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photos / Santiago Felipe
interview / Robert Frezza

EDM trio Cash Cash started out as a local rock act from Jersey, but as the boys grew and evolved, they began to encapsulate the mainstream with their infectious dance music. The group—comprised of brothers Jean Paul and Alex Makhlouf and friend Samuel Frisch—are in a league of their own, but are quickly gaining traction to become one of the big-time EDM acts (think Calvin Harris, Diplo, or Skrillex). Their production value is breathtaking—take one listen to “Devil” and trust me, you’ll be hooked.
The all-male trio reached a milestone last year as they headlined their first tour in 2015: “We learn something new every night on tour,” says Jean Paul. Busy readying their first full-length album due out this year, they have some unforgettable collaborations in store with some incredible talents, sharing that in 2016 there will be “a lot of new music for sure; a couple new singles… and then we’ll roll out the album.” We spoke to Jean Paul about the touring process, the origins of Cash Cash, and working side by side with some of the hottest artists in the music industry today.
Is it true you started off as a local garage rock band?
We ended up playing in different bands throughout elementary school and junior high. Sam and I started producing in junior high and doing remixes with other artists. We started incorporating that into our own music and that started to influence our own style. It’s been a very slow evolution. It was very gradual and it all made sense. We never drastically shifted to one thing. We always had keyboards, synthesizers, and electronic production.
So the transition from a rock band to an EDM group was an easy one?
It was easy because we produced all our own music. It’s not like we had to learn anything new. We had that ground basis with producing music already.
How did you get signed to Atlantic Records?
We hooked up with Atlantic with a song called “Overtime” by promoting it online. We were transitioning between labels and we were unsigned. It was a low point for us at that time. Then we decided to release “Overtime” for free and it was well received on Hype Machine and many blogs. It caught the attention from some people at Atlantic and it was a snowball effect from there.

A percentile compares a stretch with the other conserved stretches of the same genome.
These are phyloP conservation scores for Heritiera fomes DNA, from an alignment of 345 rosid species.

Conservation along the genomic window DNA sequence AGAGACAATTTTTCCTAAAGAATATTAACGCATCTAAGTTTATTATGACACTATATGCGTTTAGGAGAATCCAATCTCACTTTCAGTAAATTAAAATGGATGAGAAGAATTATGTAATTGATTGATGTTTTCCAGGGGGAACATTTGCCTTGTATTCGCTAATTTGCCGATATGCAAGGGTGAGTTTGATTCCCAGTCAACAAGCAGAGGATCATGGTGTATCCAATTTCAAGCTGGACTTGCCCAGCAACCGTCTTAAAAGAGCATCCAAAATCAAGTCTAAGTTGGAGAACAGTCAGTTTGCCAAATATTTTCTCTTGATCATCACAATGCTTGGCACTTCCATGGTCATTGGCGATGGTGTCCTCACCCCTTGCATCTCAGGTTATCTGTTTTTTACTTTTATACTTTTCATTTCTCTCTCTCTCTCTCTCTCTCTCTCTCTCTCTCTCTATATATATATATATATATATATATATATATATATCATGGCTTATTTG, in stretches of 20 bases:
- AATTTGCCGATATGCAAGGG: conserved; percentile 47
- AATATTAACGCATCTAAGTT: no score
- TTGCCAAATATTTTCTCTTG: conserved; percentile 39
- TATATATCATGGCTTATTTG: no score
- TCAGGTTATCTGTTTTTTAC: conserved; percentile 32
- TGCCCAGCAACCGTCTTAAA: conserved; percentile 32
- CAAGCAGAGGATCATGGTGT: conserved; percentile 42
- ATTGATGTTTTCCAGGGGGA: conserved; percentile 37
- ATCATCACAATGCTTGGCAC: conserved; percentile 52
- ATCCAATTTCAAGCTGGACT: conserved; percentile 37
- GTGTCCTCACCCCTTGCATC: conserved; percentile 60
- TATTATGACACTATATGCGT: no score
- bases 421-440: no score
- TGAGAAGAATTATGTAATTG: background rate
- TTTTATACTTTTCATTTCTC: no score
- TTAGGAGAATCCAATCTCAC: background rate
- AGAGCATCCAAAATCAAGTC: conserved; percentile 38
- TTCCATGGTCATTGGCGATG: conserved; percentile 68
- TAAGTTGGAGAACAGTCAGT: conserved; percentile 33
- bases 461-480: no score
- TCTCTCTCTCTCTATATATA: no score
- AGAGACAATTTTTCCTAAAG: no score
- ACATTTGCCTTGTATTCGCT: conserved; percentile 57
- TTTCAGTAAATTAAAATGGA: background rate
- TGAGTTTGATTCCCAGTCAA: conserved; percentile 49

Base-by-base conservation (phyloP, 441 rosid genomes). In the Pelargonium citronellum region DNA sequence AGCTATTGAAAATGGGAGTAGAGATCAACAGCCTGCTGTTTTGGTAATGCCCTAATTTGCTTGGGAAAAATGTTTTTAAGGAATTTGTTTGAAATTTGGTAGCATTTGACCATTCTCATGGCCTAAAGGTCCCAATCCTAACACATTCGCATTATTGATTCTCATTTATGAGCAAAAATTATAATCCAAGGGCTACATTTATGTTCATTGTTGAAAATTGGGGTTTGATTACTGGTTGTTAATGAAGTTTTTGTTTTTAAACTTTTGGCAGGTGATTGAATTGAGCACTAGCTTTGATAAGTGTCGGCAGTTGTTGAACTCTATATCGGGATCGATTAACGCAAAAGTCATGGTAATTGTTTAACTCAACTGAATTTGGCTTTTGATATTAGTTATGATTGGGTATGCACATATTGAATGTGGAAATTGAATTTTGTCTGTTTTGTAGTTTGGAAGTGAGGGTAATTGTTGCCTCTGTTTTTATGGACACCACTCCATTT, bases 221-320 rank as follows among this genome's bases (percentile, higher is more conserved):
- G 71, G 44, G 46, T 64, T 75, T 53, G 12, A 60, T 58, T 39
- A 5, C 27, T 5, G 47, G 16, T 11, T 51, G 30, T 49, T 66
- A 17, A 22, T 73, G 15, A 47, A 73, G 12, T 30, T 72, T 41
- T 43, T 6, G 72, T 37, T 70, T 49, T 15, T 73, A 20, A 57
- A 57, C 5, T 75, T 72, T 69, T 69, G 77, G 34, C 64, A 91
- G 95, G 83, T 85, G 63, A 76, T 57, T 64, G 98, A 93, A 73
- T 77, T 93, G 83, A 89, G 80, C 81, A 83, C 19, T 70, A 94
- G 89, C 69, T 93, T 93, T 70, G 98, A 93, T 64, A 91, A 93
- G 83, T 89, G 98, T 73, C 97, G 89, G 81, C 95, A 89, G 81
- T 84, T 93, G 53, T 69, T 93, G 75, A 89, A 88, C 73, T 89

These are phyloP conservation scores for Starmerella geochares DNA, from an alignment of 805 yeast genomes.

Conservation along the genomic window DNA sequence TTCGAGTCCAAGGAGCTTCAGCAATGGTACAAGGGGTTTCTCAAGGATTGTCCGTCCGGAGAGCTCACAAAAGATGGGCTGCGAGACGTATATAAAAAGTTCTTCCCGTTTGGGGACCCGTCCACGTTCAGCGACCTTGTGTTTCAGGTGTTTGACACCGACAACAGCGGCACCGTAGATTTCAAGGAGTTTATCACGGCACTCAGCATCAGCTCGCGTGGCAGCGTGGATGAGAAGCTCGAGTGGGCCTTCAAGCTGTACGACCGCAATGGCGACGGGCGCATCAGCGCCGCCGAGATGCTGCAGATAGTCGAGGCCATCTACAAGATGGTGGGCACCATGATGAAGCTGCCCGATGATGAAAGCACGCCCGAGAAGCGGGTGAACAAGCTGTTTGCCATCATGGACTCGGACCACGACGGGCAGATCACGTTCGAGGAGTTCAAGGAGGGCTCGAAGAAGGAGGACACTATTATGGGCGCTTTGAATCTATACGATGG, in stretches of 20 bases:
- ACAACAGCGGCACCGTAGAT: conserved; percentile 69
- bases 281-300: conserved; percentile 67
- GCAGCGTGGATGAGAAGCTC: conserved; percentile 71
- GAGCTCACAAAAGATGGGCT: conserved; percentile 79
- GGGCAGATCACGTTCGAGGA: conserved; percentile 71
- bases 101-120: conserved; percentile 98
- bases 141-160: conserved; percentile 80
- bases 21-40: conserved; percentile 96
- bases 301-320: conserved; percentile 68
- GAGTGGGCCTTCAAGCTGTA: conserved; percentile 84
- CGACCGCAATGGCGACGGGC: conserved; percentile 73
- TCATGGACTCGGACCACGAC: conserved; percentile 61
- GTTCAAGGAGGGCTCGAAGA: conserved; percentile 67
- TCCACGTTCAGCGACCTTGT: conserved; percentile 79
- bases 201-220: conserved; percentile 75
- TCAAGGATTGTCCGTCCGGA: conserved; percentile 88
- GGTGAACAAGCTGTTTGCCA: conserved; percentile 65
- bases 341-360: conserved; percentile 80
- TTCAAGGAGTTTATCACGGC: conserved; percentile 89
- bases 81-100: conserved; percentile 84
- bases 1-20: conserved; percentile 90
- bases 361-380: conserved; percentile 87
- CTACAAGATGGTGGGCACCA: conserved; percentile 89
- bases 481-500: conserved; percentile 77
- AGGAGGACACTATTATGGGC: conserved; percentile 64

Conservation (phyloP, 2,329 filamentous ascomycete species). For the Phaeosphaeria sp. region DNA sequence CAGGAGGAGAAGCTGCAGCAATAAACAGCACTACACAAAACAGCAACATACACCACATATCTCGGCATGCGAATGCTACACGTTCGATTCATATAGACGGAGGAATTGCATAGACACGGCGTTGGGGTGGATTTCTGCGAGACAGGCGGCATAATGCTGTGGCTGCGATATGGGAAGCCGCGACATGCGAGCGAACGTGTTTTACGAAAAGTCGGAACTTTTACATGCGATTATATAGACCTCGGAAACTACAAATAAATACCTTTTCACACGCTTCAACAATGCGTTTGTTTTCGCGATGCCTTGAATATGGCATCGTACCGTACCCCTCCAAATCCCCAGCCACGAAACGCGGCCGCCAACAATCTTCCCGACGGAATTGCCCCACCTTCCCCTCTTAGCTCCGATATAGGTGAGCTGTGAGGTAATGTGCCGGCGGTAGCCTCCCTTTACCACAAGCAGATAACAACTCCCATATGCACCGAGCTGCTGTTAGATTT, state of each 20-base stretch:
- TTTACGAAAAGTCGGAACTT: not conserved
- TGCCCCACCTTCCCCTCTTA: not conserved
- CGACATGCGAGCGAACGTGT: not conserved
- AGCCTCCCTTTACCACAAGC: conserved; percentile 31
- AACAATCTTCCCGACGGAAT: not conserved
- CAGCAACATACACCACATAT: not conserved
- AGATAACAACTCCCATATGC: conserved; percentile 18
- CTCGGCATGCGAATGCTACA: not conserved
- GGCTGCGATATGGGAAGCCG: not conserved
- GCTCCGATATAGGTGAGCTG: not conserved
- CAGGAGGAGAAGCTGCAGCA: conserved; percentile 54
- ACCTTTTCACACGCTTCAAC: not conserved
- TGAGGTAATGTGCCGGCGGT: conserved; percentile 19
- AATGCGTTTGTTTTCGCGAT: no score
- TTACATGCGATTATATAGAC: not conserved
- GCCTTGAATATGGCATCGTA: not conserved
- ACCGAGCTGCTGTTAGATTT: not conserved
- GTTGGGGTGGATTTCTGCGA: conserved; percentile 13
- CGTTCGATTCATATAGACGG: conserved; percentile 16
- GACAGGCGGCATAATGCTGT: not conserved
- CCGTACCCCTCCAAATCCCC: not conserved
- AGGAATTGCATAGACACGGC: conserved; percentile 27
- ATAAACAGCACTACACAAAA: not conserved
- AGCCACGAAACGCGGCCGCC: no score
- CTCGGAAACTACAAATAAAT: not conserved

Do you think EDM has peaked? What’s next for the genre?
I think it’s changing everyday. Look at how other styles of music has changed. EDM is based on producers, so there are so many different sounds, beats, grooves, and rhythms. There are no limitations. You can see it in Diplo and Skrillex’s music. There are all these awesome collaborations and the music community is supportive of it.
Who do you look up to in EDM right now?
Diplo and Skrillex are a great combination right now. DJ Snake is another one. I think he is truly a great engineer.
What is the best thing about touring?
[Headline] touring is great because we play consecutive shows. It’s night after night of shows. You improve on some things quicker that you are not improving on a daily basis. Sharing the stage with other artists, such as Tritonal, and feeding off each other is great. We learn a lot from other artists as well.
What’s the Cash Cash live show like?
We do a lot of triggering and live mash ups of different songs. We do a lot of our own edits and try to keep it as a fresh as possible.
How did the collaboration for “Devil” come about? Did Busta Ryhmes, B.o.B., and Neon Hitch email you their parts?
We work with most of the artists in our basement studio. We like to work with the artists and write songs with them. It’s very collaborative and in touch with the musical side of things. As far as certain features go, the Busta Rhymes and B.o.B. parts were done over the phone.
“Surrender” was your most provocative video thus far. Any future plans for more risqué videos?
That was a cool video, but we tried to keep a message behind it. That’s what great about the video—you have people think different ideas of what the video is about. The whole concept behind it is surrendering and kind of giving in. We worked very collaboratively with the director. Surrendering is always kind of seen as a bad thing, but we thought it could be a beautiful thing—such as surrendering to love.
Cash Cash has covered a lot career-wise. What is your biggest accomplishment and who else do you want to work with?
We have been doing some awesome collaborations for the new album including [working with] Fitz and the Tantrums and Christina Perri. As far as our biggest accomplishment—from hearing our song on the radio to hearing the crowds sing back to us at a concert—that’s what gives us goosebumps every time. There’s no other feeling than hearing your song on the radio. It’s like they are finally listening to us.


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